A short sermon on the “good time coming,” is necessary to captivate the people. The world is going down in spite of every effort that can be made; then what folly to cry “peace and safety.” The honesty and simplicity of olden times is set aside as a weakness, and fashionable deception has taken its place. A temperance lecturer once said, “We all wear a mask, and every one of us have agreed to deceive each other all we can.” The present generation has become so refined (!) that naked truth is too coarse to suit the nice and delicate taste of the age; so fiction, arrayed in beautiful apparel is courted in its stead. Children and fools only are simple enough to tell the truth. “Pride and fashion, folly and foolery sit in the parlor; while common sense and genuine worth are kicked out of doors.” “They are wise to do evil, but to do good they have no knowledge.” H.

Bottomless Pit

This term is translated from the Greek word abussos, which occurs in the following places in the New Testament:

Luke8:31.command them to go out into the deep.
Rom.10:7.Who shall descend into the deep?
Rev.9:1.the key of the bottomless pit.
2.And he opened the bottomless pit;
11.the angel of the bottomless pit,
11:7.that ascendeth out of the bottomless pit,
17:8.shall ascend out of the bottomless pit,
20:1.having the key of the bottomless pit
3.cast him into the bottomless pit,

The word Elder is translated from three words, presbuterian, presbuteros and sumpresbuteros. They occur as follows:

Luke22:66.the elders of the people and
Acts22:5.and all the estate of the elders:
1Tim.4:14.of the hands of the presbytery
Matt.15:2.the tradition of the elders?
16:21.suffer many things of the elders
21:23.and the elders of the people
26:3.and the elders of the people,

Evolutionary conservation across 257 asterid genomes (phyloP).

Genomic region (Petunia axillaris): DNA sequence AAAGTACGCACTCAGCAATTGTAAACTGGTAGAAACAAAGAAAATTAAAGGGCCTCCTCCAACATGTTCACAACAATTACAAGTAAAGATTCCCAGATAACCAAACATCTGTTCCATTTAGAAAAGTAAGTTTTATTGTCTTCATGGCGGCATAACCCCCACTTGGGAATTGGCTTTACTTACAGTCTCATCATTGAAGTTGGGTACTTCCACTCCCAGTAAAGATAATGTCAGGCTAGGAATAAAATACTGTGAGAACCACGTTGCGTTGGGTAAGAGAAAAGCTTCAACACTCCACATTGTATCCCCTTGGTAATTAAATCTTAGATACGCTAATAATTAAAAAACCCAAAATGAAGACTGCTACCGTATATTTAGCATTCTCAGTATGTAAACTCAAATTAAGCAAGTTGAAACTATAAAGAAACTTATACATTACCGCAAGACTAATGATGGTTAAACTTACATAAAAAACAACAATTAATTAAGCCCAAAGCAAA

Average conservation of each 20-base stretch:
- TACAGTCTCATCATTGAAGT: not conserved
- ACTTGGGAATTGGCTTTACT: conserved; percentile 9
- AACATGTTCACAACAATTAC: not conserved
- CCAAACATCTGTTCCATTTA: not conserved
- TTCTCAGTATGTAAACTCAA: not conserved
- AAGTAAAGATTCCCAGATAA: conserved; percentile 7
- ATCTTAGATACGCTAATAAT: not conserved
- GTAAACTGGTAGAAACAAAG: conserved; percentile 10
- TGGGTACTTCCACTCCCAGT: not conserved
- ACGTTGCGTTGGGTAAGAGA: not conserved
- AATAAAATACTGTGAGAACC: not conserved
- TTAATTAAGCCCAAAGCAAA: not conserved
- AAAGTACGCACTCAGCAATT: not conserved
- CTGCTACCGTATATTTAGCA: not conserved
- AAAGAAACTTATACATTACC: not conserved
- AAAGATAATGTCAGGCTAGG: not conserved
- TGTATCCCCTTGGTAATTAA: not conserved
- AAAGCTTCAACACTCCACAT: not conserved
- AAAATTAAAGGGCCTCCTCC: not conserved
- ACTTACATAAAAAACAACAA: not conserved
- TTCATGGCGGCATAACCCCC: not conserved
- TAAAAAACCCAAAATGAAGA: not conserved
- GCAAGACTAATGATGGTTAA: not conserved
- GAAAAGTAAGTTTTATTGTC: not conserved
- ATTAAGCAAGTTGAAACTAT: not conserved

47.and elders of the people,
57.and the elders were assembled.
59.the chief priest, and elders,
27:1and the elders of the people,
3.to the chief priests and elders,
12.accused of the chief priests and elders,
20.the chief priests and elders persuaded
41.with the scribes and elders.
Matt.28:12.were assembled with the elders.
Mark7:3.holding the tradition of the elders.
5.according to the tradition of the elders,
8:31.and be rejected of the elders,
11:27.and the scribes and the elders.
14:43.priests and the scribes and the elders.
53.and the elders and the scribes.
15:1.with the elders and scribes
Luke7:3.he sent unto him the elders of the Jews,
9:22.and be rejected of the elders,
15:25.Now his elder son was in the field:
20:1.came upon him with the elders,
22:52.and captains of the temple, and the elders
John8:9.beginning at the eldest, [plural]
Acts2:17.and your old men shall dream dreams:
4:5.that their rulers, and elders.
8.Ye rulers of the people, and elders of Israel,
23.and elders had said unto them
6:12.and the elders, and the scribes,
11:30.and sent it to the elders by
14:23.ordained them elders in every church,
15:2.unto the apostles and elders about this
4.and of the apostles and elders,
6.And the apostles and elders,
22.pleased it the apostles and elders,
23.The apostles and elders and brethren
16:4.that were ordained of the apostles and elders
20:17.and called the elders of the church.
21:18.and all the elders were present.
23:14.the chief priests and elders,
24:1.high priest descended with the elders,
25:15.the chief priests and the elders of the Jews.
1Tim.5:1.Rebuke not an elder but intreat
2.The elder women as mothers;
17.Let the elders that rule well
19.Against an elder receive not
Titus1:5.ordain elders in every city,
Heb.11:2.For by it the elders obtained a good
James5:14.let him call for the elders of the
1Peter5:1.The elders which are among you
5.submit yourselves unto the elder, [plural]
2John1.The elder unto the elect lady.
3John1.The elder unto the well beloved Gaius
Rev.4:4.I saw four and twenty elders setting,
10.The four and twenty elders.
5:5.And one of the elders saith unto me,
6.and in the midst of the elders,
8.four and twenty elders fell down
11.and the beasts and the elders